Letter 75

Bernadette J. Brooten

Kraft-Hiatt Professor of Christian Studies
Brandeis University

April 4, 2017

Dear President Trump, Vice President Pence, Members of the Trump Administration and 115th Congress,

Preventing discrimination based on sex, race, disability, and other protected classes is a moral issue. You can expect religious and non-religious women and allies to resist any federal actions that would reverse the recent modest progress to address discriminatory violence.

Although Christian leaders have not always seen sexual, racial, or other forms of discriminatory violence as an important moral priority—and many today still do not—Christians increasingly do oppose such violence and work with persons from other religious traditions, as well as with agnostics and atheists, to prevent it. Recognizing the long-term economic, medical, psychological, and spiritual toll on survivors and their communities, many persist in calling for justice.

Marginalized and minoritized Christians and allies often find inspiration in the Bible. In Luke 18:1–8, Jesus tells a parable of a persistent woman who lives in a city with an unjust judge “who neither feared God nor had respect for people.” The widow keeps coming to him, insisting, “Grant me justice against my opponent.” After initially refusing her demands, he eventually relents: “Though I have no fear of God and no respect for anyone, yet because this widow keeps bothering me, I will grant her justice, so that she may not wear me out by continually coming.” This parable comes to teach Jesus’ followers “not to lose heart” and not to delay granting justice, especially for those who are vulnerable and in need of an advocate.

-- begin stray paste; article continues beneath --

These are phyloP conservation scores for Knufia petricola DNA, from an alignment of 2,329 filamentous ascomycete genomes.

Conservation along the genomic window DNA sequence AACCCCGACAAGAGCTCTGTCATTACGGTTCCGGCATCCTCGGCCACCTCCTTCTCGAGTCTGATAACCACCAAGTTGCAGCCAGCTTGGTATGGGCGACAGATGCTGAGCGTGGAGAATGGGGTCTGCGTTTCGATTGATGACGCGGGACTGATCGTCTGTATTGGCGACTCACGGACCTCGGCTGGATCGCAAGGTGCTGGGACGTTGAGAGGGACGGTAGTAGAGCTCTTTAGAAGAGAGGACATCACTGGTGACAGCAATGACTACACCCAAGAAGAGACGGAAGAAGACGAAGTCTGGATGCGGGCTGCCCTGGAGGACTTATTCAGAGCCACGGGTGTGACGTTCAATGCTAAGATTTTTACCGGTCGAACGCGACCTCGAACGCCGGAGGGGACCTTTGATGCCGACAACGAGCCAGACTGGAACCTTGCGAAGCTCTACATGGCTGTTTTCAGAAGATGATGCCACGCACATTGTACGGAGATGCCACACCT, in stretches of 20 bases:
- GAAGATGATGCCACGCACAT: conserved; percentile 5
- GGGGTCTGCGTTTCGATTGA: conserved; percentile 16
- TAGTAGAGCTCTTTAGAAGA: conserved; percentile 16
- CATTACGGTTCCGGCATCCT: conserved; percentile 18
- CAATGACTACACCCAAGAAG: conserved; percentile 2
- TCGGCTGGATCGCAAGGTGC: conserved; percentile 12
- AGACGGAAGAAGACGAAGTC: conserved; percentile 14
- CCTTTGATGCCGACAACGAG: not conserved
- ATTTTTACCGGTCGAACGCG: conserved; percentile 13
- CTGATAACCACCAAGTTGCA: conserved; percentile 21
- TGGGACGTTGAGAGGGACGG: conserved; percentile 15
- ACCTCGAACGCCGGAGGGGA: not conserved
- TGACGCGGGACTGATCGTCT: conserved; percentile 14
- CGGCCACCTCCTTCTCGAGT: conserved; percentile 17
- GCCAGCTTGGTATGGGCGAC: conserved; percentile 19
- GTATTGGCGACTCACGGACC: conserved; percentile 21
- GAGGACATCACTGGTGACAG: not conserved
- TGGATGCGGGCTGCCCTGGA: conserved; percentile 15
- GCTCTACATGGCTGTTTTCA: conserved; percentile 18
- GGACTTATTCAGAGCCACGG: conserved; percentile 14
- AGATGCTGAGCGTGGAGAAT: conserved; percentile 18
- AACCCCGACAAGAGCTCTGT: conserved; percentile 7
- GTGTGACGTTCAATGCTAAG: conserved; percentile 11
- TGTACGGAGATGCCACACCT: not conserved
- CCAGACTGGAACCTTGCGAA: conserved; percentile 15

The same Bible tells of other persistent women. Tamar claims her legal right to bear children and is recognized as in the right for her unconventional tactics to obtain justice (Genesis 38). A Gentile woman protests when Jesus compares her to a dog, insisting that he help her daughter (Matthew 15:21–28; Mark 7:24–29). Each woman succeeds—because she persists.

If the government rolls back protections for those who experience discriminatory violence, women and other people of faith will fight for justice. If the government fails to provide adequate resources to enforce federally guaranteed rights and to assist communities, schools, and workplaces in reducing harm, we will persist in demanding justice.

In hope,

Bernadette J. Brooten

Bernadette J. Brooten
Robert and Myra Kraft and Jacob Hiatt Professor of Christian Studies
Professor of Religious Studies, Classical Studies,
and Women’s, Gender, and Sexuality Studies
Brandeis University



About the author

Bernadette J. Brooten, Robert and Myra Kraft and Jacob Hiatt Professor of Christian Studies at Brandeis University, also serves as Professor of Women’s, Gender, and Sexuality Studies, as well as Professor of Classical Studies, Chair of the Program in Religious Studies, and Director of the Feminist Sexual Ethics Project at Brandeis. She has published Women Leaders in the Ancient Synagogue (1982), Love Between Women: Early Christian Female Homoeroticism (1996), edited Beyond Slavery: Overcoming Its Religious and Sexual Legacies, and is completing a book on early Christian enslaved women and female slave-holders. Trained as a Catholic theologian, she has also studied Protestant theology and Jewish Studies.